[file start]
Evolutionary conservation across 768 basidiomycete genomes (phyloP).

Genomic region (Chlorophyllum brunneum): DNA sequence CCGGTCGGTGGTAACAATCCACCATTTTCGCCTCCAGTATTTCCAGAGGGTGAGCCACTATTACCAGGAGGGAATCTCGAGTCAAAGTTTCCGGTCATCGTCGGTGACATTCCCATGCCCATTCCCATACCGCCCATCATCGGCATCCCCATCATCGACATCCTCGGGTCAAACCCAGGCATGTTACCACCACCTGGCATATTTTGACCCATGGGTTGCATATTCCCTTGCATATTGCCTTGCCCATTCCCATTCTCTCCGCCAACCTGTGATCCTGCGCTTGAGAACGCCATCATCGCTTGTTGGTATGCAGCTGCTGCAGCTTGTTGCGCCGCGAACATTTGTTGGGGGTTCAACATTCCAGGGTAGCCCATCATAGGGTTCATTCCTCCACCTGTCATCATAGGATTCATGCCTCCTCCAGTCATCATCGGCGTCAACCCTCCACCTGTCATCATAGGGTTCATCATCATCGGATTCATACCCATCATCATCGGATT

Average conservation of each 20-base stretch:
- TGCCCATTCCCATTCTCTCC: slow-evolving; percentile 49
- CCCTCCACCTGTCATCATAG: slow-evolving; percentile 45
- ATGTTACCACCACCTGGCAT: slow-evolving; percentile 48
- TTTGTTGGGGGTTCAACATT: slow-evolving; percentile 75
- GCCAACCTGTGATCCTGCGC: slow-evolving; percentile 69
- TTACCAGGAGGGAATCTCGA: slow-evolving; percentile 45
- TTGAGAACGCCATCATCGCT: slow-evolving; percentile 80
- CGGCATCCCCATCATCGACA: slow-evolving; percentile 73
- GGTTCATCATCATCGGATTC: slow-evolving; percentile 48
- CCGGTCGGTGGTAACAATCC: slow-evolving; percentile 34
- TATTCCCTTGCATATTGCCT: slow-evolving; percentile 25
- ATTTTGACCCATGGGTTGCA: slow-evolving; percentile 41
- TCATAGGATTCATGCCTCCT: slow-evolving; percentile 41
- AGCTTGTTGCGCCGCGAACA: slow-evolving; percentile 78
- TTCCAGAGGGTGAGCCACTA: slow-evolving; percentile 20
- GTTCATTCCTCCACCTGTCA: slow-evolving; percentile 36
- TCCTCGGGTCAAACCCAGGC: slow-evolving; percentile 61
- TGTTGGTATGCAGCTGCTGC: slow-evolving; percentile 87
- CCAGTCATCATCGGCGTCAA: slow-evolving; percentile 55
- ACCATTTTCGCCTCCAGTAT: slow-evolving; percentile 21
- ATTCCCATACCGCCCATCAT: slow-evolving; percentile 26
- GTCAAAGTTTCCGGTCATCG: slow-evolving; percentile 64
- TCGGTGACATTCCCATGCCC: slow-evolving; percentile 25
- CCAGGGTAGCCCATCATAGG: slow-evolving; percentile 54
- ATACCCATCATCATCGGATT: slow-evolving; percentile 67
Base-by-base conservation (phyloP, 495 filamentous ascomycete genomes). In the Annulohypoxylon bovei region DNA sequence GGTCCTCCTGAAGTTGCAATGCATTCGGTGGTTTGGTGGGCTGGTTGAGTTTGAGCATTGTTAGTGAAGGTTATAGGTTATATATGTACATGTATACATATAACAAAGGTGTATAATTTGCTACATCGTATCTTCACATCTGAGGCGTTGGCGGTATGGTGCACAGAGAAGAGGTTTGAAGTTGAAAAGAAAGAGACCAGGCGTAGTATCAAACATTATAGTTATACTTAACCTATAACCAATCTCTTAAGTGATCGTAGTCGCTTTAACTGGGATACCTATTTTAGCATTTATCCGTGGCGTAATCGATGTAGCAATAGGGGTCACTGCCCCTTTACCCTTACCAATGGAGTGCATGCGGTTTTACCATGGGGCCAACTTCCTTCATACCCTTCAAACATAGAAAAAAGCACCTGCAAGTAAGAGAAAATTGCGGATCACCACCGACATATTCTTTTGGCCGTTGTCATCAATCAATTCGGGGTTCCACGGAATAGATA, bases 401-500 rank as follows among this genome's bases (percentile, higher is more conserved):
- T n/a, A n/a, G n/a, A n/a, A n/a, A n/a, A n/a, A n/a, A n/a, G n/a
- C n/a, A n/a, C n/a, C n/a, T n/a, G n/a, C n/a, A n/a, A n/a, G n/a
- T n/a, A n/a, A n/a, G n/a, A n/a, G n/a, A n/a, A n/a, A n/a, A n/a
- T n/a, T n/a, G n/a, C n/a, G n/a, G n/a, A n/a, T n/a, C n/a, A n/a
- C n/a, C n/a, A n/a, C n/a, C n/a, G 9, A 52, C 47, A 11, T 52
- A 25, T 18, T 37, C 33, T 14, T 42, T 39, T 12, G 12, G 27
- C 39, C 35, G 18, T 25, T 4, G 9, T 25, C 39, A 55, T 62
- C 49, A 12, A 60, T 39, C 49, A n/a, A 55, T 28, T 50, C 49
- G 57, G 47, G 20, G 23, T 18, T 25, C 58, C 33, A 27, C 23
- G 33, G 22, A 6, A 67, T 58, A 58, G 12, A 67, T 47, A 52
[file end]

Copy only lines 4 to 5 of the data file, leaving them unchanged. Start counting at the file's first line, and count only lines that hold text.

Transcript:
- TGCCCATTCCCATTCTCTCC: slow-evolving; percentile 49
- CCCTCCACCTGTCATCATAG: slow-evolving; percentile 45